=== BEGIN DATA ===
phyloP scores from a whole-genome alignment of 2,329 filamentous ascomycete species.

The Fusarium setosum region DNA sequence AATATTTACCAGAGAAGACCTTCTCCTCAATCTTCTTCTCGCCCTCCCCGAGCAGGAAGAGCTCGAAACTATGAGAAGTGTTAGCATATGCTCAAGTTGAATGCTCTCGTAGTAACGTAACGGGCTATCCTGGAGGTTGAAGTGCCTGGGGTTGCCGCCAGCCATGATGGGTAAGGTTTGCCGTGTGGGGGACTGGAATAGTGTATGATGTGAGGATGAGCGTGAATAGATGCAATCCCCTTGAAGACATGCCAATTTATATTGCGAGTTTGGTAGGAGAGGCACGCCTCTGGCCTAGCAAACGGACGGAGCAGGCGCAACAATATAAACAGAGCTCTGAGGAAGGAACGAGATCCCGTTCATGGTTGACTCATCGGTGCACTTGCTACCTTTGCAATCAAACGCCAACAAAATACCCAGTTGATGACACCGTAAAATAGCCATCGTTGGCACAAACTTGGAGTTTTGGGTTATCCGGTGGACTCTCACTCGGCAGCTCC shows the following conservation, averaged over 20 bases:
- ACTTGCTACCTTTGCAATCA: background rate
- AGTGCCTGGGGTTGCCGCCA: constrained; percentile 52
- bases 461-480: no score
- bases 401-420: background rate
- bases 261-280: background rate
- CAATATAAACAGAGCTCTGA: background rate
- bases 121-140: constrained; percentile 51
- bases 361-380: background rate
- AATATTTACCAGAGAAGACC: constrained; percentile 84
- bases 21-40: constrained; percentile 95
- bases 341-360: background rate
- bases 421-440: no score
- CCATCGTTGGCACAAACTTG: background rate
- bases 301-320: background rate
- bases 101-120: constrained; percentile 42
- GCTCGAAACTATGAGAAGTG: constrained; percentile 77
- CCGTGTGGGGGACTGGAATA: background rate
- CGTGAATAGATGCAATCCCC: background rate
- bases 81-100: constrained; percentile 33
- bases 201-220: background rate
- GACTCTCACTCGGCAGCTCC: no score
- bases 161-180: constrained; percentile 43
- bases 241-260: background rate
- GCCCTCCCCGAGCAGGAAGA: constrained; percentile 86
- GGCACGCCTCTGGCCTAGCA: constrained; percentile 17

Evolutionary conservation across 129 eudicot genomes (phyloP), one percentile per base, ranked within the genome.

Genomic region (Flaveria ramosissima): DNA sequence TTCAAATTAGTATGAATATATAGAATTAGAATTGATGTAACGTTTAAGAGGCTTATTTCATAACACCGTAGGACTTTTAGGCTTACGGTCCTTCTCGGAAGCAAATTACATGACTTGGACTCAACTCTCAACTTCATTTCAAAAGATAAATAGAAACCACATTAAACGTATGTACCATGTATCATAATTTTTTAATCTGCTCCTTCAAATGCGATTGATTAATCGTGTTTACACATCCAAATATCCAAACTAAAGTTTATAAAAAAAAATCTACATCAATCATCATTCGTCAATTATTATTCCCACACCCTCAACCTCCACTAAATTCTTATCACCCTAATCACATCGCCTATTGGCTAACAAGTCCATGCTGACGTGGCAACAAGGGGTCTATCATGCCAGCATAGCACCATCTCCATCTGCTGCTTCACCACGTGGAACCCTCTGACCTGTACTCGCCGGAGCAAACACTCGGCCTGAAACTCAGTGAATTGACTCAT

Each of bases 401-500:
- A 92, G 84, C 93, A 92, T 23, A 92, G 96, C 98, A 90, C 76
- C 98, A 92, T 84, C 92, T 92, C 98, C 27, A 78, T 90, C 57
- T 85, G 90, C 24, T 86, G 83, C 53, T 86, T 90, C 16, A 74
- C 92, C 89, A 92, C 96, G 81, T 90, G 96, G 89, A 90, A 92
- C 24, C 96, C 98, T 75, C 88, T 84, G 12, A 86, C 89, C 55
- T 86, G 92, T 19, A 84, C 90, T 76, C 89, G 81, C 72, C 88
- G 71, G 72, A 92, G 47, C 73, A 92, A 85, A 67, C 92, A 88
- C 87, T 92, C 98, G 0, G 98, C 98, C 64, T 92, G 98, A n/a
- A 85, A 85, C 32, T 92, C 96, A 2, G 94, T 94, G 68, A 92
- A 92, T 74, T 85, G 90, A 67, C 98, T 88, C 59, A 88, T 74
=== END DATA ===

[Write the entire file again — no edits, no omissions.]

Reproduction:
phyloP scores from a whole-genome alignment of 2,329 filamentous ascomycete species.

The Fusarium setosum region DNA sequence AATATTTACCAGAGAAGACCTTCTCCTCAATCTTCTTCTCGCCCTCCCCGAGCAGGAAGAGCTCGAAACTATGAGAAGTGTTAGCATATGCTCAAGTTGAATGCTCTCGTAGTAACGTAACGGGCTATCCTGGAGGTTGAAGTGCCTGGGGTTGCCGCCAGCCATGATGGGTAAGGTTTGCCGTGTGGGGGACTGGAATAGTGTATGATGTGAGGATGAGCGTGAATAGATGCAATCCCCTTGAAGACATGCCAATTTATATTGCGAGTTTGGTAGGAGAGGCACGCCTCTGGCCTAGCAAACGGACGGAGCAGGCGCAACAATATAAACAGAGCTCTGAGGAAGGAACGAGATCCCGTTCATGGTTGACTCATCGGTGCACTTGCTACCTTTGCAATCAAACGCCAACAAAATACCCAGTTGATGACACCGTAAAATAGCCATCGTTGGCACAAACTTGGAGTTTTGGGTTATCCGGTGGACTCTCACTCGGCAGCTCC shows the following conservation, averaged over 20 bases:
- ACTTGCTACCTTTGCAATCA: background rate
- AGTGCCTGGGGTTGCCGCCA: constrained; percentile 52
- bases 461-480: no score
- bases 401-420: background rate
- bases 261-280: background rate
- CAATATAAACAGAGCTCTGA: background rate
- bases 121-140: constrained; percentile 51
- bases 361-380: background rate
- AATATTTACCAGAGAAGACC: constrained; percentile 84
- bases 21-40: constrained; percentile 95
- bases 341-360: background rate
- bases 421-440: no score
- CCATCGTTGGCACAAACTTG: background rate
- bases 301-320: background rate
- bases 101-120: constrained; percentile 42
- GCTCGAAACTATGAGAAGTG: constrained; percentile 77
- CCGTGTGGGGGACTGGAATA: background rate
- CGTGAATAGATGCAATCCCC: background rate
- bases 81-100: constrained; percentile 33
- bases 201-220: background rate
- GACTCTCACTCGGCAGCTCC: no score
- bases 161-180: constrained; percentile 43
- bases 241-260: background rate
- GCCCTCCCCGAGCAGGAAGA: constrained; percentile 86
- GGCACGCCTCTGGCCTAGCA: constrained; percentile 17

Evolutionary conservation across 129 eudicot genomes (phyloP), one percentile per base, ranked within the genome.

Genomic region (Flaveria ramosissima): DNA sequence TTCAAATTAGTATGAATATATAGAATTAGAATTGATGTAACGTTTAAGAGGCTTATTTCATAACACCGTAGGACTTTTAGGCTTACGGTCCTTCTCGGAAGCAAATTACATGACTTGGACTCAACTCTCAACTTCATTTCAAAAGATAAATAGAAACCACATTAAACGTATGTACCATGTATCATAATTTTTTAATCTGCTCCTTCAAATGCGATTGATTAATCGTGTTTACACATCCAAATATCCAAACTAAAGTTTATAAAAAAAAATCTACATCAATCATCATTCGTCAATTATTATTCCCACACCCTCAACCTCCACTAAATTCTTATCACCCTAATCACATCGCCTATTGGCTAACAAGTCCATGCTGACGTGGCAACAAGGGGTCTATCATGCCAGCATAGCACCATCTCCATCTGCTGCTTCACCACGTGGAACCCTCTGACCTGTACTCGCCGGAGCAAACACTCGGCCTGAAACTCAGTGAATTGACTCAT

Each of bases 401-500:
- A 92, G 84, C 93, A 92, T 23, A 92, G 96, C 98, A 90, C 76
- C 98, A 92, T 84, C 92, T 92, C 98, C 27, A 78, T 90, C 57
- T 85, G 90, C 24, T 86, G 83, C 53, T 86, T 90, C 16, A 74
- C 92, C 89, A 92, C 96, G 81, T 90, G 96, G 89, A 90, A 92
- C 24, C 96, C 98, T 75, C 88, T 84, G 12, A 86, C 89, C 55
- T 86, G 92, T 19, A 84, C 90, T 76, C 89, G 81, C 72, C 88
- G 71, G 72, A 92, G 47, C 73, A 92, A 85, A 67, C 92, A 88
- C 87, T 92, C 98, G 0, G 98, C 98, C 64, T 92, G 98, A n/a
- A 85, A 85, C 32, T 92, C 96, A 2, G 94, T 94, G 68, A 92
- A 92, T 74, T 85, G 90, A 67, C 98, T 88, C 59, A 88, T 74